Statute of limitations


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Statute of limitations

A statute specifying the period of time within which legal action must be brought for alleged damages or injury; in construction industry cases.

statute of limitations

A statute specifying the period of time within which legal action must be brought for alleged damage or injury. The lengths of the periods vary from state to state and depend upon the type of legal action. The period commences to run under some statutes of limitations upon the accrual of a legal claim, but in others only upon the time of discovery of the act resulting in the alleged damage or injury.
References in periodicals archive ?
C [section] 666 are restricted by the standard statute of limitations for federal crimes, 18 U.
In one respect, Oregon law already accounts for the possibility of fresh evidence in rape cases: The statute of limitations is waived if DNA evidence identifies a rape suspect.
33) These included a new statute of limitations, which replaced the old five-year period found in the Public Disclosure Act.
85) For continuing offenses, the statute of limitations does not begin to run when the perpetrator has satisfied each of the elements of the offense.
The statute of limitations in the case against Euzal's death expires on April 17.
After three years of litigation, the trial court granted summary judgment in favor of the appraiser defendants, and ruled that the statute of limitations had expired on the bank's negligence claim.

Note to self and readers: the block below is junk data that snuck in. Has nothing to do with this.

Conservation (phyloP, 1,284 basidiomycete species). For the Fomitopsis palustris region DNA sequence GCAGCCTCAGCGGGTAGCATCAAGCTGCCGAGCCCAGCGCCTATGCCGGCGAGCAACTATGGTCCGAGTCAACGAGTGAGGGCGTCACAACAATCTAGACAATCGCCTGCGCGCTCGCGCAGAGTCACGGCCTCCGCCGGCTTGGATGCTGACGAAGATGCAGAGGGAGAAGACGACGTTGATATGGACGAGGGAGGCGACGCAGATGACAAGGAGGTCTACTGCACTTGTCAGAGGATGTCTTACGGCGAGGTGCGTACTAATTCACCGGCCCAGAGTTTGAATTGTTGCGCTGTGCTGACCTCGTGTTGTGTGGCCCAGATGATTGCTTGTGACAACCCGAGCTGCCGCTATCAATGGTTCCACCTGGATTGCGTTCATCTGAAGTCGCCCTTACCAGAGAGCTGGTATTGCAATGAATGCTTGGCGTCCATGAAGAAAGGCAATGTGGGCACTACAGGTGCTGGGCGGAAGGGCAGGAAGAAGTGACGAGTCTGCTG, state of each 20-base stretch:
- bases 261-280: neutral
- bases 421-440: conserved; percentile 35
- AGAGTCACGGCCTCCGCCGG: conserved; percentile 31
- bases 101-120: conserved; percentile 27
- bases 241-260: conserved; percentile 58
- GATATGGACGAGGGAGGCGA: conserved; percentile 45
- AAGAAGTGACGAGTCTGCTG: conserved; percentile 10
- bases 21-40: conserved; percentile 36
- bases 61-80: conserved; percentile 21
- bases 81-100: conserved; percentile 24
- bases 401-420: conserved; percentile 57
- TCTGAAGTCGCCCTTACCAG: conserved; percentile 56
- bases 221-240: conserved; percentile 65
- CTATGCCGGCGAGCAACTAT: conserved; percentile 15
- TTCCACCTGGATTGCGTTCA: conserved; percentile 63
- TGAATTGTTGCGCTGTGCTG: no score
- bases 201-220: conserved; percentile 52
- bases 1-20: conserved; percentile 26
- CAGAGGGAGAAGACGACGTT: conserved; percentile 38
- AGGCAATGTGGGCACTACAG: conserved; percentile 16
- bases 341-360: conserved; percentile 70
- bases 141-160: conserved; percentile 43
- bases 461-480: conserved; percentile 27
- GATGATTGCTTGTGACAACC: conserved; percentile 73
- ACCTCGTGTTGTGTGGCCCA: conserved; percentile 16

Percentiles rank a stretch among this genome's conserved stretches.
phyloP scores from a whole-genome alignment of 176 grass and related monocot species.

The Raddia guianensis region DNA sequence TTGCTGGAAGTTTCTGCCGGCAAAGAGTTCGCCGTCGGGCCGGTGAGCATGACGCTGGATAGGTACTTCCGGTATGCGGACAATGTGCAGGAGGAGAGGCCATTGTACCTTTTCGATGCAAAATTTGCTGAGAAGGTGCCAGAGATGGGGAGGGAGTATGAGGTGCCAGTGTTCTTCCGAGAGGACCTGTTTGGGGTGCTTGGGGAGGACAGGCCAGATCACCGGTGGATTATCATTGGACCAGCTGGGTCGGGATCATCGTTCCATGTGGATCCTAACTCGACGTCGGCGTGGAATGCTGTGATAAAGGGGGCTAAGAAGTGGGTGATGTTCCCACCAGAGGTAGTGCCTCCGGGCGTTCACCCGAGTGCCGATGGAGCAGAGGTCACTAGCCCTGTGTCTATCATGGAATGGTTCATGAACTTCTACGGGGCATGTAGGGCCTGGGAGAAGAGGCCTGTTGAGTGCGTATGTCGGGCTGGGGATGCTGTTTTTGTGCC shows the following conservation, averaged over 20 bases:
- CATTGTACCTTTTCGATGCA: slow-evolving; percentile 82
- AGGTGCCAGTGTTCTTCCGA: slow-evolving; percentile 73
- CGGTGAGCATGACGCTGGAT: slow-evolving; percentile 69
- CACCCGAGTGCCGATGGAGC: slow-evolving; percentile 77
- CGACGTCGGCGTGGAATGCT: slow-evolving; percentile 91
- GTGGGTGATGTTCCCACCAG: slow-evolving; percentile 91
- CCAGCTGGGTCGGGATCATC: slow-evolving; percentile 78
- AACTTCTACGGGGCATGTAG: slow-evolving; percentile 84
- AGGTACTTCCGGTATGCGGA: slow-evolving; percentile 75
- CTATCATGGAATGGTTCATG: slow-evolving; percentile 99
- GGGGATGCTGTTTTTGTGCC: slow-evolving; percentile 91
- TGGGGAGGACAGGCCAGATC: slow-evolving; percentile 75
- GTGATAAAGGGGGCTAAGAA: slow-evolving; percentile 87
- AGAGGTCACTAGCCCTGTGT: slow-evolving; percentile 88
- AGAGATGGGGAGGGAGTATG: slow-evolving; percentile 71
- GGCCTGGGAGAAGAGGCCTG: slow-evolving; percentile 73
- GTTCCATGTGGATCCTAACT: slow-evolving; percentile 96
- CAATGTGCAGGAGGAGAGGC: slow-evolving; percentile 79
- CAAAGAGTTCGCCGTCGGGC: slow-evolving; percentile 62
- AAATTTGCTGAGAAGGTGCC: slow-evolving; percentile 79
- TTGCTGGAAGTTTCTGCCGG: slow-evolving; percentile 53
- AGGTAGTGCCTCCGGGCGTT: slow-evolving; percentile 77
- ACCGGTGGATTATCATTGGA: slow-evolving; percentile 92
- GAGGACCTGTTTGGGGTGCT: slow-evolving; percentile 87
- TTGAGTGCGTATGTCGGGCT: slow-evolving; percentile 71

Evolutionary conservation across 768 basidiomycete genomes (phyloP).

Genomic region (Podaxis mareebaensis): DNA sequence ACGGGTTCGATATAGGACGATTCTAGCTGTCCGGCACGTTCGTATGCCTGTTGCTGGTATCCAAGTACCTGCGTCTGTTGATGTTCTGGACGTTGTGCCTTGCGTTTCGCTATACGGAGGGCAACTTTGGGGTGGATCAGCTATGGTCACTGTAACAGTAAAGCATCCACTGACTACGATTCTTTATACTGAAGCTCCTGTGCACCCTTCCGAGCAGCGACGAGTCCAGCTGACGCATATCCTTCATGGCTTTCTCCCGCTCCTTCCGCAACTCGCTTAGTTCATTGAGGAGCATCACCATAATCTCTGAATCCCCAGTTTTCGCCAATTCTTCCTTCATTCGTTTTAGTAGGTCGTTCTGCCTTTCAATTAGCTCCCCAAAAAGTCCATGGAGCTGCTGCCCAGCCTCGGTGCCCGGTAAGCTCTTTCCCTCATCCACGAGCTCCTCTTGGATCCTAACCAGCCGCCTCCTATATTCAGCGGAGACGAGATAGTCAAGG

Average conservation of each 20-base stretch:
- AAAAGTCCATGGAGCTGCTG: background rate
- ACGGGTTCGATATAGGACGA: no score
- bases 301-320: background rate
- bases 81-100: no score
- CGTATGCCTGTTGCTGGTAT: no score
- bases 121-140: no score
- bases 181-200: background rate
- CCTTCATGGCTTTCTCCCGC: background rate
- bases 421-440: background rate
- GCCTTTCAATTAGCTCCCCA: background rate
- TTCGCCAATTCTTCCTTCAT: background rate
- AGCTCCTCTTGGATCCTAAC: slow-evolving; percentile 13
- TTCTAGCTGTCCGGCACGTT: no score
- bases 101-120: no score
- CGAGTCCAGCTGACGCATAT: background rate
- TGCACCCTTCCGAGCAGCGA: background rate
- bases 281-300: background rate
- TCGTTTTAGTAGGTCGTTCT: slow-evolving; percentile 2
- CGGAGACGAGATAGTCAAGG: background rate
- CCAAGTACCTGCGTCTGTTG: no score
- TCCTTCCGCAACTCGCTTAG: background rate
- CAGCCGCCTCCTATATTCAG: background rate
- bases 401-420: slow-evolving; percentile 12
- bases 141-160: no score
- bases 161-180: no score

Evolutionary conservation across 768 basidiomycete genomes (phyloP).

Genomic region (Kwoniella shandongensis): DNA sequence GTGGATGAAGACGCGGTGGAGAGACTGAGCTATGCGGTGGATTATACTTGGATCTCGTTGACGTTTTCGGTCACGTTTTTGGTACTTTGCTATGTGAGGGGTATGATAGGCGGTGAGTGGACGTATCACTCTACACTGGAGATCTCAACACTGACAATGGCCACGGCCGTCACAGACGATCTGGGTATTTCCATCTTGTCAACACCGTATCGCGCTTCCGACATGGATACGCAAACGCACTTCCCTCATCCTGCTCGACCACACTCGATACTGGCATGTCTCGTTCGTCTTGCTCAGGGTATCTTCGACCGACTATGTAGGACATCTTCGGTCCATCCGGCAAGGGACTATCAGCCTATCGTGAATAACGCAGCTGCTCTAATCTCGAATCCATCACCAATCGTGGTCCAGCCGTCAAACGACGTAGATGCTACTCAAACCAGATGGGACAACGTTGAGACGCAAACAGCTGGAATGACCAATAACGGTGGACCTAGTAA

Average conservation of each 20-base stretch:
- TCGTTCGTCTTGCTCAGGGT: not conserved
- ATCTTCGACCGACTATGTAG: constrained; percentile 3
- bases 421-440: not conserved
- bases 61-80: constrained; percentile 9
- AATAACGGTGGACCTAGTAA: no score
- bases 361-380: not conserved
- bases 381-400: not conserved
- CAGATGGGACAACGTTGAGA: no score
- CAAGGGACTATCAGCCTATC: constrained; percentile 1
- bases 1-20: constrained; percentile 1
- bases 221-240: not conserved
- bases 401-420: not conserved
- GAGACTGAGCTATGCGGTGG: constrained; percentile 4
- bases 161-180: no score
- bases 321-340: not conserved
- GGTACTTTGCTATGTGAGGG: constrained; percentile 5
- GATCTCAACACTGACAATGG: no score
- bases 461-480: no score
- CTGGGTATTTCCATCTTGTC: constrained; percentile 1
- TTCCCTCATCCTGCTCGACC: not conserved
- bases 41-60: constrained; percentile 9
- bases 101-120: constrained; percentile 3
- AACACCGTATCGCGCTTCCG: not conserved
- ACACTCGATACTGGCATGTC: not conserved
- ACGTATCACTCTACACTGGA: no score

The statute of limitations usually requires all malpractice lawsuits to be filed with in 2 years of the negligent act.
The court held that only one statute of limitations per state applies--in this instance, Washington's six-year statute of limitations for written contract claims--and it begins to accrue upon receipt of the final-appeal denial letter, after the claimant has exhausted all administrative remedies.
In July next year, the statute of limitations will run out on an unsolved robbery-murder case that occurred in a supermarket in the western Tokyo city of Hachioji in 1995.
The hospital filed a motion for summary judgment based on the fact that Kentucky's two year statute of limitations had run.
The second circumstance under which a statute of limitations would apply in a private arbitration is where a statute of limitation's application is implicit in the statutory language.
The country has a statute of limitations, which means prosecutors have exactly 15 years to convict murder suspects.